When the news broke of Penn State’s football coach Joe Paterno’s alleged failure to report professed instances of sexual abuse – by defensive coach Jerry Sandusky – to proper officials, I wondered “How many stories like this are never reported and never surface?”
Such stories set off protective, internal alarms within most parents, but how many of us know where, how or when to report sexual abuse? How do we protect our children and how should we talk with them – and warn them – about sexual abuse?
Bonnie Rochman, writer for TIME Magazine’s online article, “Penn State Scandal: Can We Trust Coaches with Our Kids?”, states it well:
We’re pondering what to say to our children about the X-rated details and how to say it. We’re uneasy because every day, we cart our kids to soccer practice, to Little League, to gymnastics, leaving them in the hands of adults we often don’t know very well but assume have our children’s best interests at heart. In theory, they do.
The TIME Magazine article provides decent advice to parents, but I’d like to provide CitizenLink readers with some additional resources to protect your family and your children.
Whether your children are babies, toddlers, adolescents or college students – at school, church, sports activities, jobs or family events – they are not immune from sexual abuse.
But kids need to know what sexual abuse is, that it’s wrong and how to avoid it – or report it. They need to be able to differentiate between what’s acceptable versus unacceptable touch and behavior from other kids and adults. Babies and toddlers are too young to understand, so cautious parental oversight and discernment is necessary.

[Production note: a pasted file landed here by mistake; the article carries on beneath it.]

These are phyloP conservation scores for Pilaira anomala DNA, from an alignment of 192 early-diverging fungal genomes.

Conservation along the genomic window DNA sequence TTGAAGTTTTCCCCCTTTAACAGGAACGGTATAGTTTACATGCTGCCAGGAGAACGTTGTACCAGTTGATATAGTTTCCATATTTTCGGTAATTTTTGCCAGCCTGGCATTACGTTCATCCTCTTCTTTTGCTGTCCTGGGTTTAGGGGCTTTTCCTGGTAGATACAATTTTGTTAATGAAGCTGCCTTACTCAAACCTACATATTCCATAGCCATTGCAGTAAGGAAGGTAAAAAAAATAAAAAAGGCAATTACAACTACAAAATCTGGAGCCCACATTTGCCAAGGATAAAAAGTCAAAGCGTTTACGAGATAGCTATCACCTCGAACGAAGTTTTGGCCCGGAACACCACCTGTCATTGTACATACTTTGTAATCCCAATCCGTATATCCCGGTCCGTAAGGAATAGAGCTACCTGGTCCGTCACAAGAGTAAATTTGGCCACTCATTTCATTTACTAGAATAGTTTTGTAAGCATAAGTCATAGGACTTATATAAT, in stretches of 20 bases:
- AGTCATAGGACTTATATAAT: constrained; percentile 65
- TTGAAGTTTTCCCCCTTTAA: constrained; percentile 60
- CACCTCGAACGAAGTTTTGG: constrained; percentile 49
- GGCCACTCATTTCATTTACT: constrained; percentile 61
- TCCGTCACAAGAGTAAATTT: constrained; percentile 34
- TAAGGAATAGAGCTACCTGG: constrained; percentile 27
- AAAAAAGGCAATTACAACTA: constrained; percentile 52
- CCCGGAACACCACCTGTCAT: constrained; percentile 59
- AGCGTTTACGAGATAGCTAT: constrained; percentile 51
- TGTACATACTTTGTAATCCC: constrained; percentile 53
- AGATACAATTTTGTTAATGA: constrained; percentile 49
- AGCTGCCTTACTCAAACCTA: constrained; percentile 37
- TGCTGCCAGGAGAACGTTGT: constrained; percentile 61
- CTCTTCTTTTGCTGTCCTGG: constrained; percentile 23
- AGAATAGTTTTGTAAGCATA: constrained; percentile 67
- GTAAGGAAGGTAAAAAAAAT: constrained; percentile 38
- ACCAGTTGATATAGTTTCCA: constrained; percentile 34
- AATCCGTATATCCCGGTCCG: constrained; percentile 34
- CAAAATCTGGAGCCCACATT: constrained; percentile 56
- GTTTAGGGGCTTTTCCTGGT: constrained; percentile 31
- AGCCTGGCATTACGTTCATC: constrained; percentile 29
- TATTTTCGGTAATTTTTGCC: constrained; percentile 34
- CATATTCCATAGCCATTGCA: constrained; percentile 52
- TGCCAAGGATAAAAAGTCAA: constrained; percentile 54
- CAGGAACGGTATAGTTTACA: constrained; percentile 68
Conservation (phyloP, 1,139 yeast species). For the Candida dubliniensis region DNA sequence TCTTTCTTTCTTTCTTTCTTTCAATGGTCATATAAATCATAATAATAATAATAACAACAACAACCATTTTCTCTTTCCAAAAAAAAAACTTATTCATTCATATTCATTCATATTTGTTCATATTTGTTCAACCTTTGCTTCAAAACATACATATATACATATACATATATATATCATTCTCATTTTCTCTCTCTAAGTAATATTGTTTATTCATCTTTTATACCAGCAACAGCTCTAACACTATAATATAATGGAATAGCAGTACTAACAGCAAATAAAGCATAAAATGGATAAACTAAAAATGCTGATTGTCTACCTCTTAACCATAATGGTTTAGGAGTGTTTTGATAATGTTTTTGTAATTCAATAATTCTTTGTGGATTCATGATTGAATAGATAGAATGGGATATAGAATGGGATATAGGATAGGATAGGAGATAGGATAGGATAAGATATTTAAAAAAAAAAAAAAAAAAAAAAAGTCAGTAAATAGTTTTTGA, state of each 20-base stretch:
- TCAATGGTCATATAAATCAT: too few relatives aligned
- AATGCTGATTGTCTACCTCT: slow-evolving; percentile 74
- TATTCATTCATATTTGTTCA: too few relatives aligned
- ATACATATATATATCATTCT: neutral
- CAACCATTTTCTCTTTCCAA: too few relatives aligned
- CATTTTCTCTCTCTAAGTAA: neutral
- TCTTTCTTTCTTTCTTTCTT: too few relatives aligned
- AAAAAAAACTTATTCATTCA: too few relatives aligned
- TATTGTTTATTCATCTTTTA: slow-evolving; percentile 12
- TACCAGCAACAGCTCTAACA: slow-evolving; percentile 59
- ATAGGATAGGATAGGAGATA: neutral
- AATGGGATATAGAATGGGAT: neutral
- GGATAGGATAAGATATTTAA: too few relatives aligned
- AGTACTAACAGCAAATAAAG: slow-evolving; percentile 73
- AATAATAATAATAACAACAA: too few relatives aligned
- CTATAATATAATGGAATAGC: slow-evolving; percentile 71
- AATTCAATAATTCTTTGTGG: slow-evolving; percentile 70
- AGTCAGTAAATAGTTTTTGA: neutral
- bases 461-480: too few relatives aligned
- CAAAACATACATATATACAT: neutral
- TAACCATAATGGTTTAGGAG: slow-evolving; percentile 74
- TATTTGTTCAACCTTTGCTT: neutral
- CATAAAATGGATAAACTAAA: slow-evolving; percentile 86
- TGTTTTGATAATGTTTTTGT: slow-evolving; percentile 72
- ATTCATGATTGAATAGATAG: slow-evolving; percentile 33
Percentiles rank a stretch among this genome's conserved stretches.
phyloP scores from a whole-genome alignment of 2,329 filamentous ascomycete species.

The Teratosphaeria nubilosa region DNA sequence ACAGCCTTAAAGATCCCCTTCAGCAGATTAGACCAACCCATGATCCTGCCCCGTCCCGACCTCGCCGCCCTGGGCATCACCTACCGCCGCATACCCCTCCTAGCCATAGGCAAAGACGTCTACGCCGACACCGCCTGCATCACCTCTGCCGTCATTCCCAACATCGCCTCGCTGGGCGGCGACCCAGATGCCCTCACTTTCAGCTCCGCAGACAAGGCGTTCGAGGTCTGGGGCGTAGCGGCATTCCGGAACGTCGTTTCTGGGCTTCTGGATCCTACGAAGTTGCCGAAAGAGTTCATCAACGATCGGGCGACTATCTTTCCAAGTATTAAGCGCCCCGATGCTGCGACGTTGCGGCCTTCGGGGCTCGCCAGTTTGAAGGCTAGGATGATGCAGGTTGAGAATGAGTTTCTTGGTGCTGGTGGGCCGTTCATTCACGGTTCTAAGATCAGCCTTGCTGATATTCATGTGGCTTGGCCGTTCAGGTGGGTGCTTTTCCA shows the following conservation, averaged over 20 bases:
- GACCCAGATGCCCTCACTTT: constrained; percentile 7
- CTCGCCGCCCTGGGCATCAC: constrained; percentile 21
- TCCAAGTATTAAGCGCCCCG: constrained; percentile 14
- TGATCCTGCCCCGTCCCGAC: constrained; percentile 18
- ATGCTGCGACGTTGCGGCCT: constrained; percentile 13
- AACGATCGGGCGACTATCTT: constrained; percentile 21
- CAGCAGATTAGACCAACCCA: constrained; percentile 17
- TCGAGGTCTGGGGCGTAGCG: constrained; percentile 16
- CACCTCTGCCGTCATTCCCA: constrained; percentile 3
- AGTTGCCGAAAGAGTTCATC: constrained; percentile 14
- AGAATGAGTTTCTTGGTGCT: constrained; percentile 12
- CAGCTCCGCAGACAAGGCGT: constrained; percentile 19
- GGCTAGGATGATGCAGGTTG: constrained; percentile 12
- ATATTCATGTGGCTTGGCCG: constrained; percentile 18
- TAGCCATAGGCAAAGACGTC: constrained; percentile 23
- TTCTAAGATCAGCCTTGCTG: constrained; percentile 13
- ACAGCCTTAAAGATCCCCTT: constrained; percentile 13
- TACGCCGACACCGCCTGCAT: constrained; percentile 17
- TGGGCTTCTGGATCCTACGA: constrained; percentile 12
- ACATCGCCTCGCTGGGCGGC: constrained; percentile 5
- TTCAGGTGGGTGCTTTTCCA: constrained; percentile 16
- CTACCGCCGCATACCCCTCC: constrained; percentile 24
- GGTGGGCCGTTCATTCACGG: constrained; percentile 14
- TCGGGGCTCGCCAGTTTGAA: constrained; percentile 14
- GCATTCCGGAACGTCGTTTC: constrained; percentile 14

Who’s suspect? Anyone can be a perpetrator, but many cases are reported with relatives, friends and family members. Also, if you work with children or youth, this information may be a valuable resource to share with parents.
Your children are your responsibility. That includes protecting them from – and teaching them about – potential dangers related to sexual perpetrators. Also, you are responsible for training them about God’s design for sex.
Helpful Information – Protecting Your Children, Preventing Sexual Abuse
- Talking to Your Kids About Sexual Abuse – Focus on the Family
- Prevention (Childhood Sexual Abuse) – Focus on the Family
- Protecting My Family – Pure Intimacy/Focus on the Family
- When Children View Pornography – Focus on the Family
- When Children Have Been Abused – Focus on the Family
- Healthy Childhood Sexual Development – Focus on the Family
- Summary of State Laws and Mandatory Reporters of Child Abuse and Neglect – U.S. Dept. Health and Human Services
- Reporting Child Abuse and Neglect – [1-800-4-A-CHILD (422-4453)] – U.S. Dept. Health and Human Services
- Perpetrators of Child Abuse and Neglect – U.S. Dept. Health and Human Services
- Child Abuse and Neglect Statistics – U.S. Dept. Health and Human Services
- Quick Guide: Healthy Sexuality Articles – CitizenLink/Focus on the Family
- Talking About Sex (parent-child) – CitizenLink/Focus on the Family
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